"when presented with sports stories [some written by humans, some by computers] ... study respondents couldn’t tell the difference."

"Then we have Quakebot, the algorithm The Los Angeles Times uses to analyze geological data. It was the “author” of the first news report of the 4.7 magnitude earthquake that hit Southern California last year, published on the newspaper’s website just moments after the event. The newspaper also uses algorithms to enhance its homicide reporting."

"90 percent of news could be algorithmically generated by the mid-2020s, much of it without human intervention."
The article even has a quiz you can take to see if you can tell the difference between a human written article and a computer written article. If journalists lose their jobs to computers, maybe professors are next. Are you even sure who or what wrote this blog post?

Here are two related posts:

Robot Journalists-A Case Of Structural Unemployment?

Structural Unemployment In The News-Computers Can Now Tell Jokes 

WHAT do you get when you cross a fragrance with an actor?

Answer: a smell Gibson.

Robot jockeys in camel races

Monday, March 16, 2015

50 College Majors With the Best Return on Investment

From Business News Daily. Excerpts:
"Topping this year's rankings were computer programming and entrepreneurship, both of which have average annual salaries of more than $85,000 for graduates and above-average job growth. Overall, degrees in information technology, computers programming/computer science, business/management, medical support, and retail and administration were the five categories that offer the largest return on investment."
Here is the top 10:
  1. Computer programming, specific applications
  2. Entrepreneurship/entrepreneurial studies
  3. Network and system administration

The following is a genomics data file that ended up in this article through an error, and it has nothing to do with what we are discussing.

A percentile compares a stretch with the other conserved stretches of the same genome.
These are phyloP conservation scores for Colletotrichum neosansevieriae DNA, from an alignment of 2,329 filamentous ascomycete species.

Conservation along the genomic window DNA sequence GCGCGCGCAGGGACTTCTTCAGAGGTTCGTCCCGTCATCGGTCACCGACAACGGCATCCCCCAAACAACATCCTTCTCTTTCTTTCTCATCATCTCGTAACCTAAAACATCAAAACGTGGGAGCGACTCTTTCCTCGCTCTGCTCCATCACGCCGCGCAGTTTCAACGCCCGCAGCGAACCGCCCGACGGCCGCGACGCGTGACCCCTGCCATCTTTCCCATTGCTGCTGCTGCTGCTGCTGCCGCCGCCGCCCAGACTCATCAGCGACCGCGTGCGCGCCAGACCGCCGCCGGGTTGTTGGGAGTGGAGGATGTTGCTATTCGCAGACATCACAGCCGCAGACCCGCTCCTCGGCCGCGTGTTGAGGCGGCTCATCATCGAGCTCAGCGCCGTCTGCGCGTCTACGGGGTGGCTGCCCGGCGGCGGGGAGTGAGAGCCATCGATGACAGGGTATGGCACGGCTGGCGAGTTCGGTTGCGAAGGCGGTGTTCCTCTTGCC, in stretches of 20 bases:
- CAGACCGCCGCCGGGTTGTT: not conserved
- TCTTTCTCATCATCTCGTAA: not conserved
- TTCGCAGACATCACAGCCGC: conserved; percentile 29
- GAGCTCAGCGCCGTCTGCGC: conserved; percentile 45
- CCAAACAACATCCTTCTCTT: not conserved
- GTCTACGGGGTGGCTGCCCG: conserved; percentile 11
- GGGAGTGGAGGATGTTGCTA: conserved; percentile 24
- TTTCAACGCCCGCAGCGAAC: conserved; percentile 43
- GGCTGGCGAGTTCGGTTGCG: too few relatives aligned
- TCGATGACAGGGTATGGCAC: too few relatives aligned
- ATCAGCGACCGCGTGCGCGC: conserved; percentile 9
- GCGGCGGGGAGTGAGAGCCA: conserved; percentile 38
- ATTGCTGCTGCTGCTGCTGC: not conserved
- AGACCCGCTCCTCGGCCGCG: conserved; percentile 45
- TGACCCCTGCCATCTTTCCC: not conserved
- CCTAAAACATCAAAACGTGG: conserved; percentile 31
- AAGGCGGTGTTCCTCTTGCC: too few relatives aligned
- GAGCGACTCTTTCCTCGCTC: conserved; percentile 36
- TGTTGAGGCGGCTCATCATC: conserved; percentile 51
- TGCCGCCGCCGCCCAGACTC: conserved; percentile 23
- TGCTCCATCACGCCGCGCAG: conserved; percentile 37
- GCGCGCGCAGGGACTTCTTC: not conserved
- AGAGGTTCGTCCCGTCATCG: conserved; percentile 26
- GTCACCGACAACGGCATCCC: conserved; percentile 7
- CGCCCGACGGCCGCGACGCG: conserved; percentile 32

4. Information technology
  5. Computer software technology
  6. Osteopathic medicine/osteopathy
  7. Business/commerce, general
  8. Computer systems networking and telecommunications
  9. Business administration and management, general
  10. Computer and information systems security/information assurance

Friday, March 06, 2015

$60,000 fine for driving14 mph over the speed limit

See Why Finland fined this driver $60,000 for going 14 mph over the limit. Excerpts:
"Reima Kuisla was on his way to the airport when he got caught going 103 km/h (64 mph) in an 80km/h (50 mph) zone, setting him back 54,024 euros. It’s a seemingly excessive penalty until you realize how Finland calculates its fines.

Unlike in the United States, where the flat fine is based on location and speed over the limit, Finland bases the penalty also as a percentage of daily income, according to the previous year’s tax return. Since Reima Kuisla earned over 6.5 million euros ($7 million) in 2013, he had a penalty equivalent to a brand-new BMW M3. The rationale is that the fine should sting for anyone, whether they’re scraping by or living in the lap of luxury."

"He wasn’t the only one to pay a hefty sum in Finland — a Nokia executive had pay 116,000 euros (over $103,00) back in 2002 for speeding on a Harley. Say what you will about excessive fines, but that's a penalty no one forgets."